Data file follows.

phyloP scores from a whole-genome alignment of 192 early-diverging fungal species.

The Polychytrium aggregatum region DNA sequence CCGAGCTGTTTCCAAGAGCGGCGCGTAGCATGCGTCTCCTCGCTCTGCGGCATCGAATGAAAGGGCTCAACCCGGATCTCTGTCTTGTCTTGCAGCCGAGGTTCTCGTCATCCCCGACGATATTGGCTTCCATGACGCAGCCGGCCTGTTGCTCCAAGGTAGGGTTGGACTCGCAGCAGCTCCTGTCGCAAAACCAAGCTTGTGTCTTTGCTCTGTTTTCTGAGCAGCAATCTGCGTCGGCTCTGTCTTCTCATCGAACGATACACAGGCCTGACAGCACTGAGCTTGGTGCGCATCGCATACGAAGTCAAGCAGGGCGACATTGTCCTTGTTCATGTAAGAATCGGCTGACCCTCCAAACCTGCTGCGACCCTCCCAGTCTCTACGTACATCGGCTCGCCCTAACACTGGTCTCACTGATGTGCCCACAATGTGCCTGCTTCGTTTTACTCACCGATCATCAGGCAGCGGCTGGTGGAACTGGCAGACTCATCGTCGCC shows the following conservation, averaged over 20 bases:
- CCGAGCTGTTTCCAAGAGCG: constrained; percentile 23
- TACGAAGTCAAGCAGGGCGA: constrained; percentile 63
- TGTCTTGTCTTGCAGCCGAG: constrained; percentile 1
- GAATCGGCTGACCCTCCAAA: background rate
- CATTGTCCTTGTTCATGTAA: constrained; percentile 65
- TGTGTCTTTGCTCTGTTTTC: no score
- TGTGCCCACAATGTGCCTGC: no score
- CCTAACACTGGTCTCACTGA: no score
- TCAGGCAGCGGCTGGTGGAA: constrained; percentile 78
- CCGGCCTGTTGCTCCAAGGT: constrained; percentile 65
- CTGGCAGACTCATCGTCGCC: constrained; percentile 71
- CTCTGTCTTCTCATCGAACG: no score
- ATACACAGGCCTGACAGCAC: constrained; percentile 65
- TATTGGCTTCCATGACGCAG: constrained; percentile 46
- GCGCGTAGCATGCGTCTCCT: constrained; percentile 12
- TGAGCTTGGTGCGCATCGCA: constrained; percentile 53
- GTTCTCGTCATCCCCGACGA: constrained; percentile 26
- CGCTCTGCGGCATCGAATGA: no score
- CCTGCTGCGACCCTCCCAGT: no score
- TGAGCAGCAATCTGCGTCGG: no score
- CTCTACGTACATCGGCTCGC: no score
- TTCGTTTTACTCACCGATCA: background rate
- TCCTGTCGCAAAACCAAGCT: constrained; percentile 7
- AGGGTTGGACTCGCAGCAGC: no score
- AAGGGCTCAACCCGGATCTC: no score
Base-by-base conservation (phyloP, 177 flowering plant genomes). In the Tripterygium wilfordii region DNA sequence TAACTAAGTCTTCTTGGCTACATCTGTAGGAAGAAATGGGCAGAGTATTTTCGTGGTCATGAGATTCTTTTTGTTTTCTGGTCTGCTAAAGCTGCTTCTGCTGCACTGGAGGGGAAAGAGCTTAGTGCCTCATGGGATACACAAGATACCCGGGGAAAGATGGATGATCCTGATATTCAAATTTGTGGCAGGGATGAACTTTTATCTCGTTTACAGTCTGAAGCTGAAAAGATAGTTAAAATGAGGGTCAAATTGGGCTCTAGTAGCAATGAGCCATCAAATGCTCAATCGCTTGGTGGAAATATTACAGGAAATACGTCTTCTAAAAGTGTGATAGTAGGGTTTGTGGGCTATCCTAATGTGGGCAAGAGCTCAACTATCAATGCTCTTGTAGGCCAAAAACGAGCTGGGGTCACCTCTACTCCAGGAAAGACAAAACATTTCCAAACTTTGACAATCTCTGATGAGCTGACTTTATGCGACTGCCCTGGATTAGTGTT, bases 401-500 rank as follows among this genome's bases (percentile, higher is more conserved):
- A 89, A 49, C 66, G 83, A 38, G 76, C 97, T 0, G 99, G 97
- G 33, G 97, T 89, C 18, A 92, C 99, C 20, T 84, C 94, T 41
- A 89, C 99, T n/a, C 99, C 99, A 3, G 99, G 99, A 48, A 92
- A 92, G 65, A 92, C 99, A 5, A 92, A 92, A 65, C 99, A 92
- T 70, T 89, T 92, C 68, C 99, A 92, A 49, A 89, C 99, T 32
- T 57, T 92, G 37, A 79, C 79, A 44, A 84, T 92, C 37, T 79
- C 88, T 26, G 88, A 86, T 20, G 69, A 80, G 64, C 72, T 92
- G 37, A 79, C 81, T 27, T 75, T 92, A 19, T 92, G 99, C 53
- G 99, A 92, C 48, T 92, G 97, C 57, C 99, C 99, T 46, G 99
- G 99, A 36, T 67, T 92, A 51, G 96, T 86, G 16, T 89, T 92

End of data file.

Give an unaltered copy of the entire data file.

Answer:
phyloP scores from a whole-genome alignment of 192 early-diverging fungal species.

The Polychytrium aggregatum region DNA sequence CCGAGCTGTTTCCAAGAGCGGCGCGTAGCATGCGTCTCCTCGCTCTGCGGCATCGAATGAAAGGGCTCAACCCGGATCTCTGTCTTGTCTTGCAGCCGAGGTTCTCGTCATCCCCGACGATATTGGCTTCCATGACGCAGCCGGCCTGTTGCTCCAAGGTAGGGTTGGACTCGCAGCAGCTCCTGTCGCAAAACCAAGCTTGTGTCTTTGCTCTGTTTTCTGAGCAGCAATCTGCGTCGGCTCTGTCTTCTCATCGAACGATACACAGGCCTGACAGCACTGAGCTTGGTGCGCATCGCATACGAAGTCAAGCAGGGCGACATTGTCCTTGTTCATGTAAGAATCGGCTGACCCTCCAAACCTGCTGCGACCCTCCCAGTCTCTACGTACATCGGCTCGCCCTAACACTGGTCTCACTGATGTGCCCACAATGTGCCTGCTTCGTTTTACTCACCGATCATCAGGCAGCGGCTGGTGGAACTGGCAGACTCATCGTCGCC shows the following conservation, averaged over 20 bases:
- CCGAGCTGTTTCCAAGAGCG: constrained; percentile 23
- TACGAAGTCAAGCAGGGCGA: constrained; percentile 63
- TGTCTTGTCTTGCAGCCGAG: constrained; percentile 1
- GAATCGGCTGACCCTCCAAA: background rate
- CATTGTCCTTGTTCATGTAA: constrained; percentile 65
- TGTGTCTTTGCTCTGTTTTC: no score
- TGTGCCCACAATGTGCCTGC: no score
- CCTAACACTGGTCTCACTGA: no score
- TCAGGCAGCGGCTGGTGGAA: constrained; percentile 78
- CCGGCCTGTTGCTCCAAGGT: constrained; percentile 65
- CTGGCAGACTCATCGTCGCC: constrained; percentile 71
- CTCTGTCTTCTCATCGAACG: no score
- ATACACAGGCCTGACAGCAC: constrained; percentile 65
- TATTGGCTTCCATGACGCAG: constrained; percentile 46
- GCGCGTAGCATGCGTCTCCT: constrained; percentile 12
- TGAGCTTGGTGCGCATCGCA: constrained; percentile 53
- GTTCTCGTCATCCCCGACGA: constrained; percentile 26
- CGCTCTGCGGCATCGAATGA: no score
- CCTGCTGCGACCCTCCCAGT: no score
- TGAGCAGCAATCTGCGTCGG: no score
- CTCTACGTACATCGGCTCGC: no score
- TTCGTTTTACTCACCGATCA: background rate
- TCCTGTCGCAAAACCAAGCT: constrained; percentile 7
- AGGGTTGGACTCGCAGCAGC: no score
- AAGGGCTCAACCCGGATCTC: no score
Base-by-base conservation (phyloP, 177 flowering plant genomes). In the Tripterygium wilfordii region DNA sequence TAACTAAGTCTTCTTGGCTACATCTGTAGGAAGAAATGGGCAGAGTATTTTCGTGGTCATGAGATTCTTTTTGTTTTCTGGTCTGCTAAAGCTGCTTCTGCTGCACTGGAGGGGAAAGAGCTTAGTGCCTCATGGGATACACAAGATACCCGGGGAAAGATGGATGATCCTGATATTCAAATTTGTGGCAGGGATGAACTTTTATCTCGTTTACAGTCTGAAGCTGAAAAGATAGTTAAAATGAGGGTCAAATTGGGCTCTAGTAGCAATGAGCCATCAAATGCTCAATCGCTTGGTGGAAATATTACAGGAAATACGTCTTCTAAAAGTGTGATAGTAGGGTTTGTGGGCTATCCTAATGTGGGCAAGAGCTCAACTATCAATGCTCTTGTAGGCCAAAAACGAGCTGGGGTCACCTCTACTCCAGGAAAGACAAAACATTTCCAAACTTTGACAATCTCTGATGAGCTGACTTTATGCGACTGCCCTGGATTAGTGTT, bases 401-500 rank as follows among this genome's bases (percentile, higher is more conserved):
- A 89, A 49, C 66, G 83, A 38, G 76, C 97, T 0, G 99, G 97
- G 33, G 97, T 89, C 18, A 92, C 99, C 20, T 84, C 94, T 41
- A 89, C 99, T n/a, C 99, C 99, A 3, G 99, G 99, A 48, A 92
- A 92, G 65, A 92, C 99, A 5, A 92, A 92, A 65, C 99, A 92
- T 70, T 89, T 92, C 68, C 99, A 92, A 49, A 89, C 99, T 32
- T 57, T 92, G 37, A 79, C 79, A 44, A 84, T 92, C 37, T 79
- C 88, T 26, G 88, A 86, T 20, G 69, A 80, G 64, C 72, T 92
- G 37, A 79, C 81, T 27, T 75, T 92, A 19, T 92, G 99, C 53
- G 99, A 92, C 48, T 92, G 97, C 57, C 99, C 99, T 46, G 99
- G 99, A 36, T 67, T 92, A 51, G 96, T 86, G 16, T 89, T 92